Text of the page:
US10517627B2 - Switch arrangements for ultrasonic surgical instruments - Google Patents

Switch arrangements for ultrasonic surgical instruments Download PDF

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Publication number
US10517627B2
US10517627B2 US15/260,882 US201615260882A US10517627B2 US 10517627 B2 US10517627 B2 US 10517627B2 US 201615260882 A US201615260882 A US 201615260882A US 10517627 B2 US10517627 B2 US 10517627B2
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Prior art keywords
switch
generator
ultrasonic
frequency
tissue
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US20160374709A1 (en
Inventor
Richard W. Timm
Emron J. Henry
James W. Voegele
Gregory W. Johnson
Daniel W. Price
Jeffery T. Kirk
Jose Domingo Vasquez
Timothy G. Dietz
Richard C. Smith
Ryan M. Asher
Jeffrey L. Aldridge
Craig T. Davis
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Ethicon LLC
Ethicon Endo Surgery LLC
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Ethicon LLC
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Priority to US201261621876P priority Critical
Priority to US13/839,093 priority patent/US9439668B2/en
Application filed by Ethicon LLC filed Critical Ethicon LLC
Priority to US15/260,882 priority patent/US10517627B2/en
Publication of US20160374709A1 publication Critical patent/US20160374709A1/en
Assigned to ETHICON ENDO-SURGERY, LLC reassignment ETHICON ENDO-SURGERY, LLC ASSIGNMENT OF ASSIGNORS INTEREST (SEE DOCUMENT FOR DETAILS). Assignors: VASQUEZ, Jose Domingo, KIRK, Jeffery T., ASHER, RYAN M., DAVIS, CRAIG T., SMITH, RICHARD C., ALDRIDGE, JEFFREY L., PRICE, DANIEL W., TIMM, RICHARD W., VOEGELE, JAMES W., JOHNSON, GREGORY W., DIETZ, TIMOTHY G.
Assigned to ETHICON ENDO-SURGERY, LLC reassignment ETHICON ENDO-SURGERY, LLC ASSIGNMENT OF ASSIGNORS INTEREST (SEE DOCUMENT FOR DETAILS). Assignors: KALEIDOSCOPE, INC.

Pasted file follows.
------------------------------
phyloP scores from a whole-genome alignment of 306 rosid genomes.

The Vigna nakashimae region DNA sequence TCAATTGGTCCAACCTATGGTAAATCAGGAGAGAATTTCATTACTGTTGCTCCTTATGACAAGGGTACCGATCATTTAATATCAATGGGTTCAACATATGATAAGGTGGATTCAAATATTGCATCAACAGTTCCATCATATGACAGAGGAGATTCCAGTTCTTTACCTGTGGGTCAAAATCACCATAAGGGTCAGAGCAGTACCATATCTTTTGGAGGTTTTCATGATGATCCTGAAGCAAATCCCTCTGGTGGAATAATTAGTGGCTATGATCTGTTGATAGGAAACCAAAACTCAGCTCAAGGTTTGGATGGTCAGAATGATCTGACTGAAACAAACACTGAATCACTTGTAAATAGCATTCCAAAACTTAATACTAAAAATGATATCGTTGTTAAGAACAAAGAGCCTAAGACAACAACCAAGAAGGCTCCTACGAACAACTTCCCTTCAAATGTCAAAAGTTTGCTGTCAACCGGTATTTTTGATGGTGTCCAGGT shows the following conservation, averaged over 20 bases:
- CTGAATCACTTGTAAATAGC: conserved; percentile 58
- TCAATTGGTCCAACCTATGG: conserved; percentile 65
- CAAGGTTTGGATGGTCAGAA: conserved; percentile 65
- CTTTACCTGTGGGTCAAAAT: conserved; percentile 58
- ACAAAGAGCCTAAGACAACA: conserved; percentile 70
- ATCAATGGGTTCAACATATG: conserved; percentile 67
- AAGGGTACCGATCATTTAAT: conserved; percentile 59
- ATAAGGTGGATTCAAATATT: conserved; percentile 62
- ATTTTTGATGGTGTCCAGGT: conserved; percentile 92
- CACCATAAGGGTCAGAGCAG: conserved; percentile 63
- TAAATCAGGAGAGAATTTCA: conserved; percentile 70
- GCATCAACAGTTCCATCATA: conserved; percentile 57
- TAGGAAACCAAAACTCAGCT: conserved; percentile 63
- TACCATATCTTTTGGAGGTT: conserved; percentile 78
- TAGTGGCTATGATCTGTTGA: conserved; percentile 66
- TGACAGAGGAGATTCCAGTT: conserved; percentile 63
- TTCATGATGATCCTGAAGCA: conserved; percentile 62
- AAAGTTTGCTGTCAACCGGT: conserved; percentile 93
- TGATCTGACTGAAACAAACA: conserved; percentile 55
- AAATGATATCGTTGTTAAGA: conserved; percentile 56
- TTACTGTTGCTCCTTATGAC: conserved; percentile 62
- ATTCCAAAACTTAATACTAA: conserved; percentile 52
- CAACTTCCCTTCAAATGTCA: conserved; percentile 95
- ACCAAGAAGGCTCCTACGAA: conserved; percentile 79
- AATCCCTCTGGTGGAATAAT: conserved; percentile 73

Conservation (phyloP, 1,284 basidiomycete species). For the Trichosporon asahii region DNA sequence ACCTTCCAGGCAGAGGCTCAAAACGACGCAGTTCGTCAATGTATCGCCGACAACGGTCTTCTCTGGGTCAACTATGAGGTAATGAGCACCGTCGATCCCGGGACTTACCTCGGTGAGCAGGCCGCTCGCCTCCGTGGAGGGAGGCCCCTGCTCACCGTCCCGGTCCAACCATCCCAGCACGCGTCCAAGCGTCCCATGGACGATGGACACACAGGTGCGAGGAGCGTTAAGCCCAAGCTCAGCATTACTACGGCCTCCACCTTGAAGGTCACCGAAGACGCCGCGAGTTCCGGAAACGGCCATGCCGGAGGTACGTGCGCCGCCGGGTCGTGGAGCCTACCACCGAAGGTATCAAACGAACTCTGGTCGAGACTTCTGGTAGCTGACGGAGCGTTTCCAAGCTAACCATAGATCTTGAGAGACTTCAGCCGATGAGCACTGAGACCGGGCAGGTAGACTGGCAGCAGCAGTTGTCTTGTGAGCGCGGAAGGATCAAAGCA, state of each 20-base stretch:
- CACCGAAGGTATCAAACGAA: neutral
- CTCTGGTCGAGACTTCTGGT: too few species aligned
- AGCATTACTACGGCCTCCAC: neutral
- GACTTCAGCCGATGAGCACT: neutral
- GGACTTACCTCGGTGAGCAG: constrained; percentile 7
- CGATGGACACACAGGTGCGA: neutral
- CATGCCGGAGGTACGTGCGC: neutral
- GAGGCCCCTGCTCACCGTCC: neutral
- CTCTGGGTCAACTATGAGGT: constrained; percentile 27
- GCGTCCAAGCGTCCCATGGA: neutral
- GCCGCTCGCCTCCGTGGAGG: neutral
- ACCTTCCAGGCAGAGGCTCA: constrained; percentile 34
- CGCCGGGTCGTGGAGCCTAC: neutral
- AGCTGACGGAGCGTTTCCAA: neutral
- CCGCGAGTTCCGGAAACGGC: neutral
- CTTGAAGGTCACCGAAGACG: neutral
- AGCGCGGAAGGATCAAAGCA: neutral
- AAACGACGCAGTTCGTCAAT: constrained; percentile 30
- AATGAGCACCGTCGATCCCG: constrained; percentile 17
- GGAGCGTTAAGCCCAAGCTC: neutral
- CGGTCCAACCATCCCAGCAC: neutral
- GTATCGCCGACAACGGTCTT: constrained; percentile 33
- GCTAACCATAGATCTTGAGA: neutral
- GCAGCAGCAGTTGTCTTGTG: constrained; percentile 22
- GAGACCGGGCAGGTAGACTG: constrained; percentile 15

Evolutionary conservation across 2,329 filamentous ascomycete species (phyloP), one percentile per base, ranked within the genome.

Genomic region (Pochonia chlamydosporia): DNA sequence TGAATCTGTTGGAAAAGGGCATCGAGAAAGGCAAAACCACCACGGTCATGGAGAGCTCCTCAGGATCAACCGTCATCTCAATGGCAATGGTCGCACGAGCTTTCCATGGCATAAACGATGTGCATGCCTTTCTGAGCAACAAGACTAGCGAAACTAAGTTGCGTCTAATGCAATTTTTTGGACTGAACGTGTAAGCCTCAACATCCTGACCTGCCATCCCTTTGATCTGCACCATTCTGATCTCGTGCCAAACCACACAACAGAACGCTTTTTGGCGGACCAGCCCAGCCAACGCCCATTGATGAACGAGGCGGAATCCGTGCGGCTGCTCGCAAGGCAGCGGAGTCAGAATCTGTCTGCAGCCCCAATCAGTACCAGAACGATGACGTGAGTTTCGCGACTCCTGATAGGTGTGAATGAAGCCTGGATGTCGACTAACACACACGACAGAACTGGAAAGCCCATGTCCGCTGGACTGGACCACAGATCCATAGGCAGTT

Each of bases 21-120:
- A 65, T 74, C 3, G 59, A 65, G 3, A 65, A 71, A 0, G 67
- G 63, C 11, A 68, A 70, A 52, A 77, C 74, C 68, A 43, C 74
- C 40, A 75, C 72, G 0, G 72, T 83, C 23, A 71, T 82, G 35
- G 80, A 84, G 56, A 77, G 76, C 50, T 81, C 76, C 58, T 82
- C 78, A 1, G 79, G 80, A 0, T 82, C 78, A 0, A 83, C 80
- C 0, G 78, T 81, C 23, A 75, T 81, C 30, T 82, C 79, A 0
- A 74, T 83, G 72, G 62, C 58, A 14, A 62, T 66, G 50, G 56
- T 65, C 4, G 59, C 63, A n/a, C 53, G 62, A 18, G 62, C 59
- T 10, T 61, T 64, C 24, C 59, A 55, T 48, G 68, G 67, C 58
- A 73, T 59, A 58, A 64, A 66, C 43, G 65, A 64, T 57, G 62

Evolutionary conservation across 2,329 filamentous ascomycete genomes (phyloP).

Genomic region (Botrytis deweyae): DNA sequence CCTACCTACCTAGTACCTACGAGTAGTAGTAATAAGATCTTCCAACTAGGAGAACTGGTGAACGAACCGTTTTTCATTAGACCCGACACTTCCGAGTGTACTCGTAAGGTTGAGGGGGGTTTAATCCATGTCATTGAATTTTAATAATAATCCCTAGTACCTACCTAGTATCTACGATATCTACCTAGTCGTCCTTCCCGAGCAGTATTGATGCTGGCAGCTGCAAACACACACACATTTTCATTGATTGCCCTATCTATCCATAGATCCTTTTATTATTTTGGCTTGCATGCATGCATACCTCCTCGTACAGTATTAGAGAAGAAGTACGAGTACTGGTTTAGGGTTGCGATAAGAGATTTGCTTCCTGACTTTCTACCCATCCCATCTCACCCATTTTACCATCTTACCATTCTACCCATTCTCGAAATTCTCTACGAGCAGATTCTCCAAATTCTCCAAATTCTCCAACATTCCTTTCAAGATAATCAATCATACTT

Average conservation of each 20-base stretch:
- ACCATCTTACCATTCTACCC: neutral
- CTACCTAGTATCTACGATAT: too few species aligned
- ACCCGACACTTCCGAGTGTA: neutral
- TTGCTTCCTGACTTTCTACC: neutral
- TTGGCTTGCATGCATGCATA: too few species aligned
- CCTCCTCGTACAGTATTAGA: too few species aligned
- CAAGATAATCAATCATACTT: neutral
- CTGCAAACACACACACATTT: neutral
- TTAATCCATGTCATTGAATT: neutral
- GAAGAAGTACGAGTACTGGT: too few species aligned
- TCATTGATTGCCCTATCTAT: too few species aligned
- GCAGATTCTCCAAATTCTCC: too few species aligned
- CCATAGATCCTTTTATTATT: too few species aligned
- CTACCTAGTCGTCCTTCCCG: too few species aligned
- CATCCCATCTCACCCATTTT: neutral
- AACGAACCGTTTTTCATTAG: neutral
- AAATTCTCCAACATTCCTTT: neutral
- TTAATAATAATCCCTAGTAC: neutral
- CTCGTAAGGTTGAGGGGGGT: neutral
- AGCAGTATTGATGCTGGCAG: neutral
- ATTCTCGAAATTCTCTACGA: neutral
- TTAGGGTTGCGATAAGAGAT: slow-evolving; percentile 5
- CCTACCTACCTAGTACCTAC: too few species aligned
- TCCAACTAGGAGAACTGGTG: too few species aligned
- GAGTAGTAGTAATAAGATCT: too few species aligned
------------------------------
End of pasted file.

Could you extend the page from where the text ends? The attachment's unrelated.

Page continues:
Assigned to KALEIDOSCOPE, INC. reassignment KALEIDOSCOPE, INC. ASSIGNMENT OF ASSIGNORS INTEREST (SEE DOCUMENT FOR DETAILS). Assignors: HENRY, EMRON J.
Assigned to ETHICON LLC reassignment ETHICON LLC CHANGE OF NAME (SEE DOCUMENT FOR DETAILS). Assignors: ETHICON ENDO-SURGERY, LLC
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    • AHUMAN NECESSITIES
    • A61MEDICAL OR VETERINARY SCIENCE; HYGIENE
    • A61BDIAGNOSIS; SURGERY; IDENTIFICATION
    • A61B17/00Surgical instruments, devices or methods, e.g. tourniquets
    • A61B17/32Surgical cutting instruments
    • A61B17/320068Surgical cutting instruments using mechanical vibrations, e.g. ultrasonic
    • AHUMAN NECESSITIES
    • A61MEDICAL OR VETERINARY SCIENCE; HYGIENE
    • A61BDIAGNOSIS; SURGERY; IDENTIFICATION
    • A61B17/00Surgical instruments, devices or methods, e.g. tourniquets
    • A61B17/32Surgical cutting instruments
    • A61B17/320068Surgical cutting instruments using mechanical vibrations, e.g. ultrasonic
    • A61B17/320092Surgical cutting instruments using mechanical vibrations, e.g. ultrasonic with additional movable means for clamping or cutting tissue, e.g. with a pivoting jaw
    • HELECTRICITY
    • H01BASIC ELECTRIC ELEMENTS
    • H01HELECTRIC SWITCHES; RELAYS; SELECTORS; EMERGENCY PROTECTIVE DEVICES
    • H01H23/00Tumbler or rocker switches, i.e. switches characterised by being operated by rocking an operating member in the form of a rocker button
    • H01H23/28Tumbler or rocker switches, i.e. switches characterised by being operated by rocking an operating member in the form of a rocker button with three operating positions
    • AHUMAN NECESSITIES
    • A61MEDICAL OR VETERINARY SCIENCE; HYGIENE
    • A61BDIAGNOSIS; SURGERY; IDENTIFICATION
    • A61B17/00Surgical instruments, devices or methods, e.g. tourniquets